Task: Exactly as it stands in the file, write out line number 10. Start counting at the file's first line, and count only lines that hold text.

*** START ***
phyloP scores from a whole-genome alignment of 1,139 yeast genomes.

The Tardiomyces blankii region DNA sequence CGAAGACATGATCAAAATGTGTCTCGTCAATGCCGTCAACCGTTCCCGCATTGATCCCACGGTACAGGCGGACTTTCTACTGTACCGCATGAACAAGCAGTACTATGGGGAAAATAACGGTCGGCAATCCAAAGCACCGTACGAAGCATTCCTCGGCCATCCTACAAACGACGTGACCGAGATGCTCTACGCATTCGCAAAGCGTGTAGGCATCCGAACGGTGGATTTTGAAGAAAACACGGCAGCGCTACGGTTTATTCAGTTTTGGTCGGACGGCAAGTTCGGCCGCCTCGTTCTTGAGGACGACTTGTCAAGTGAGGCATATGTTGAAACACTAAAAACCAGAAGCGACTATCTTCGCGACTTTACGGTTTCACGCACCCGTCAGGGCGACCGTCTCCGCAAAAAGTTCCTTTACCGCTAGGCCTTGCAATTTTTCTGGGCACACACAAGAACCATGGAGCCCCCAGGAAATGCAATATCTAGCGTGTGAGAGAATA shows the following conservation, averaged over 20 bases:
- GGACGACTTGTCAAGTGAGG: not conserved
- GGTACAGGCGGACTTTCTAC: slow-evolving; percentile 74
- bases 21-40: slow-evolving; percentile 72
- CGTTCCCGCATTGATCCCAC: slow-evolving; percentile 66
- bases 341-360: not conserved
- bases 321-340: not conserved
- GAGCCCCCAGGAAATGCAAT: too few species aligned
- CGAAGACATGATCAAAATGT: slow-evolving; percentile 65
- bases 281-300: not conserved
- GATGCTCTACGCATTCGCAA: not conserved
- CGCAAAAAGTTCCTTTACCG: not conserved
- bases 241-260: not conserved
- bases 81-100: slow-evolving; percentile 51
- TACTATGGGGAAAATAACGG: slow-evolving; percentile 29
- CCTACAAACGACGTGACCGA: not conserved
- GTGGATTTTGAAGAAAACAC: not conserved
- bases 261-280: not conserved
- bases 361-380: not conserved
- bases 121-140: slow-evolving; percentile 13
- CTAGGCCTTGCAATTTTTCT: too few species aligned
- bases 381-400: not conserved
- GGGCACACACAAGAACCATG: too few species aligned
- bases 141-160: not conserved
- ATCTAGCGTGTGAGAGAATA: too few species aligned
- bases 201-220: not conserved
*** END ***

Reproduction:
- CGAAGACATGATCAAAATGT: slow-evolving; percentile 65